Seat belts in over-the-road buses survive city of Steamboat Springs’ 2017 budget cuts | SteamboatToday.com

Seat belts in over-the-road buses survive city of Steamboat Springs’ 2017 budget cuts

Seat belts on buses survive city of Steamboat's 2017 budget cuts







— Steamboat Springs City Council took out the pruning shears Oct. 4 and cut about $1.88 million in capital projects from its projected 2017 budget during an all-day budget retreat. However, one project that made the cut is a plan to add seat belts to a pair of over-the-road Steamboat Springs Transit buses that ferry commuters to and from Craig and Hayden.

"I don't want to spend the money," Councilman Jason Lacy said, "but (seat belts) are going to be required on new buses within in a month," anyway. And councilman Scott Ford concurred.

"I'm not thrilled with this, but I agree with Jason," Ford said. He also pointed out that the city would not be taking on the role of requiring passengers to use the new seat belts, which must be installed with new seats designed to accommodate the belts.

2017 budget highlights

• The $75.6 million city of Steamboat Springs’ 2017 budget, as presented by City Manager Gary Suiter and Finance Director Kim Weber, is projected to result in revenues exceeding expenditures by more than $200,000 by the end of next year.

• Sales tax receipts that fund the city are expected to increase by 3 percent over 2016 projected sales tax, allowing a transfer to the Capital Projects Fund of $1.12 million.

Recommended Stories For You

• As a result of extending office hours and an increasing workload, most city employees are proposed to return to 40 hours per week in 2017. The cost is estimated to be $75,000, including wages and taxes.

• Parks and Community Services has responded to a City Council request to increase the hours Howelsen Hill is open to the public with a plan to increase part-time staffing at an additional cost of about $41,000 in 2017.

• The full 2017 budget document may be found at the city's website in the form of the agenda packet for the Oct. 4 City Council meeting.

The $120,000 is a relatively modest amount in the context of the proposed overall 2017 city budget of $75.6 million, but it reflects the level of scrutiny city staff and council are undertaking.

Of the total budget, $24.2 million is attributable to the city's general fund. Final 2016 expenditures are projected to reach $68.6 million. One difference-maker in this year's budget is the $9.5 million for a new police station that wasn't in last year's budget.

Final adoption of the 2017 budget is scheduled for the Nov. 15 City Council meeting.

The seat belt issue

The city's sensitivity to seat belts on buses arose from a May 4 traffic accident during a thick snowstorm when the driver of an SUV slammed into the front of an SST bus bound for Craig, resulting in several injured passengers.

It's typical that over-the-road buses are not to be equipped with seat belts, but Public Works Director Chuck Anderson informed City Council Tuesday that the National Highway Traffic Safety Administration will begin requiring seat belts on new, larger buses beginning Nov. 28.

Steamboat Transit Manager Jonathan Flint told the council that the Roaring Fork Transit Authority, which serves Aspen and communities further down valley, has opted to install seat belts at $50,000 to $60,000 per bus, but that RTD in metro Denver has opted not to retrofit its buses.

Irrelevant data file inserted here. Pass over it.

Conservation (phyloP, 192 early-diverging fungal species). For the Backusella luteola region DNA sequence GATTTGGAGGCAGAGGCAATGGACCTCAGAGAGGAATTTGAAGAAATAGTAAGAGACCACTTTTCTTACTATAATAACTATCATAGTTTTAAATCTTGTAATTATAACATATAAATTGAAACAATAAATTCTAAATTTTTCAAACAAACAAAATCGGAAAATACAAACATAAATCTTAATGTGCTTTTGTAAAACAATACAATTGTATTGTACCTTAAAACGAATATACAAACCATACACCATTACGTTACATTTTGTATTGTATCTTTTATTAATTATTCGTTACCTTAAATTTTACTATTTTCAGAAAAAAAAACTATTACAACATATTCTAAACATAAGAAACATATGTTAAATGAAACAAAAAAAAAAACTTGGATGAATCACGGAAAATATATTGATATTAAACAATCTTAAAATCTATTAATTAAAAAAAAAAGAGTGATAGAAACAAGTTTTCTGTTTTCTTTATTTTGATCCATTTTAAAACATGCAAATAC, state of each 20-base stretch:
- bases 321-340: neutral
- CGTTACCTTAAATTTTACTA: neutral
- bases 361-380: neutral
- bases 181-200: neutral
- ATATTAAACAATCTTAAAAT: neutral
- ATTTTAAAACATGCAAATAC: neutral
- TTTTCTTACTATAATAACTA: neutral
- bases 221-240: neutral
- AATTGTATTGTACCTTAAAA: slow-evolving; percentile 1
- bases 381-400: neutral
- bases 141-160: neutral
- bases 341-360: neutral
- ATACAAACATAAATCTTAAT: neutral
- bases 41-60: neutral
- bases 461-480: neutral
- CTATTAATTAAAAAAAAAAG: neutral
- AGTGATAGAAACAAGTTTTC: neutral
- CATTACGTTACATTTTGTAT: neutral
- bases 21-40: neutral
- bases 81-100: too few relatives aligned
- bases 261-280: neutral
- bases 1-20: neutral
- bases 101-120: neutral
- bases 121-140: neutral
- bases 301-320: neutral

Flint said his staff will have time next spring to do the installation themselves, saving about $20,000.

Budget cuts

Among the capital budget casualties on Tuesday was a plan to spend $200,000 on engineering and design for two bridges spanning Soda Creek at 11th and Oak streets. Anderson said the bridges are on a state watch list, but councilwoman Heather Sloop, a former employee of Routt County's Road and Bridge Department, observed there are numerous bridges in the region with lower condition ratings.

"We can wait another year," she said.

City Council informally voted 4-3 to delay the project until 2018.

Also taken off the capital budget list were a plan to spend $75,000 to remove rock slide hazards on River Road and a plan to spend $810,000 on design work for an anticipated new central fire department. Both those projects were pushed to next year's budget.

To reach Tom Ross, call 970-871-4205, email tross@SteamboatToday.com or follow him on Twitter @ThomasSRoss1

2017 budget highlights

• The $75.6 million city of Steamboat Springs’ 2017 budget, as presented by City Manager Gary Suiter and Finance Director Kim Weber, is projected to result in revenues exceeding expenditures by more than $200,000 by the end of next year.

• Sales tax receipts that fund the city are expected to increase by 3 percent over 2016 projected sales tax, allowing a transfer to the Capital Projects Fund of $1.12 million.

• As a result of extending office hours and an increasing workload, most city employees are proposed to return to 40 hours per week in 2017. The cost is estimated to be $75,000, including wages and taxes.

• Parks and Community Services has responded to a City Council request to increase the hours Howelsen Hill is open to the public with a plan to increase part-time staffing at an additional cost of about $41,000 in 2017.

• The full 2017 budget document may be found at the city’s website in the form of the agenda packet for the Oct. 4 City Council meeting.